Morningstar, the mutual fund rating company, publishes MorningstarAdvisor, a magazine for financial advisors that covers a range of topics. One topic is understanding the psychology of different investor types, how to recognize them, and how to work with those clients. The current issue has an article on aggressive investors. This one really struck a cord with me as I have clients that fit this model perfectly, to their detriment of late.
Aggressive investor biases are mainly emotional which is very important to recognize when working with these investor-types. In the current market environment, many aggressive investors, with equity allocations of up to 60% or even more, have suffered serious losses with equity markets down almost 40% year-to-date through mid-December 2008. The velocity with which these losses have occurred has shocked and dismayed aggressive investors. What many advisors are learning is that aggressive investors like to take risk when the markets rise, but clearly don’t like it when markets swoon.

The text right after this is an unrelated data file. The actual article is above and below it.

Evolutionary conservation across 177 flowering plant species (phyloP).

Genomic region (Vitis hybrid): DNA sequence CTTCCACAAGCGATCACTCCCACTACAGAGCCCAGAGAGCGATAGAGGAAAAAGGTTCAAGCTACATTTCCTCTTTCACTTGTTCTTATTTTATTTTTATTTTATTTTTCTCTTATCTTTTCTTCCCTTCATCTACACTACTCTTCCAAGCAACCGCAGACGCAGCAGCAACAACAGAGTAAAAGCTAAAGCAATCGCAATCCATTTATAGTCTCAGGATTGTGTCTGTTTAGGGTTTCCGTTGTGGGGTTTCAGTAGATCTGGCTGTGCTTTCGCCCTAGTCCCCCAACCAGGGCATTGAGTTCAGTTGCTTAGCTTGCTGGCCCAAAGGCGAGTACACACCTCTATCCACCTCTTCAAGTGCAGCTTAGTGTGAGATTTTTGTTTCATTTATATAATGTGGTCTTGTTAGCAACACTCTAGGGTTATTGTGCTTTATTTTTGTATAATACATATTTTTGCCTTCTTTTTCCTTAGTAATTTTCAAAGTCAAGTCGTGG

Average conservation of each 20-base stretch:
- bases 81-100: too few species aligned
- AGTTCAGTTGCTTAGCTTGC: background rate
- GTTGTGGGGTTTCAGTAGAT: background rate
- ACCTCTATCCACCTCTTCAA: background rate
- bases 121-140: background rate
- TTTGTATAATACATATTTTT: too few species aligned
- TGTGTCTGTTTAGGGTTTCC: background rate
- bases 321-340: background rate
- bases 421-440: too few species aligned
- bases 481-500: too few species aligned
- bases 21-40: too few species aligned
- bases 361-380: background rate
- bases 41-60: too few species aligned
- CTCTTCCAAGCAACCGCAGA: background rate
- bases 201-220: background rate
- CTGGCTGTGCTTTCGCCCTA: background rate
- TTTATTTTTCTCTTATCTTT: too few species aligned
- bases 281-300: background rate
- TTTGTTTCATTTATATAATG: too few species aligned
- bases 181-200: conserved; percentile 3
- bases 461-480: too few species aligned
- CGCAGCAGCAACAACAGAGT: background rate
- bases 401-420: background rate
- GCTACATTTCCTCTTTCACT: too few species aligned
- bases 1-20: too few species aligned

I have this client. They don’t remember the warnings I made and now feel I should have timed the market for them with precision.
As a reminder, aggressive clients are typically active investors, meaning that they have been actively involved in wealth creation, risking their own capital to achieve their wealth objectives. This makes them naturally prone to taking risk in their investment portfolios. Active investors have a higher tolerance for risk than they have need for security. As such, aggressive clients naturally fall in the high end of the risk tolerance scale and primarily have emotional biases driving their investing decisions. By way of review, emotions are physical expressions, often involuntary, related to feelings, perceptions or beliefs about elements, objects or relations between them, in reality or in the imagination. Often, because emotional biases originate from impulse or intuition rather than conscious calculations, they are difficult to correct. This is especially true with aggressive investors.
The issue I see most often with aggressive investors is too much self confidence.
Overconfidence is best described as unwarranted faith in one’s own thoughts and abilities – which contains both cognitive and emotional elements. Overconfidence manifests itself in investors’ overestimation of the quality of their judgment. Many aggressive investors claim an above-average aptitude for selecting stocks; however numerous studies have shown this to be a fallacy. For example, a study done by researchers Odean and Barber showed that after trading costs (but before taxes), the average investor underperformed the market by approximately 2% per year because of unwarranted belief in their ability to assess the correct value of investment securities.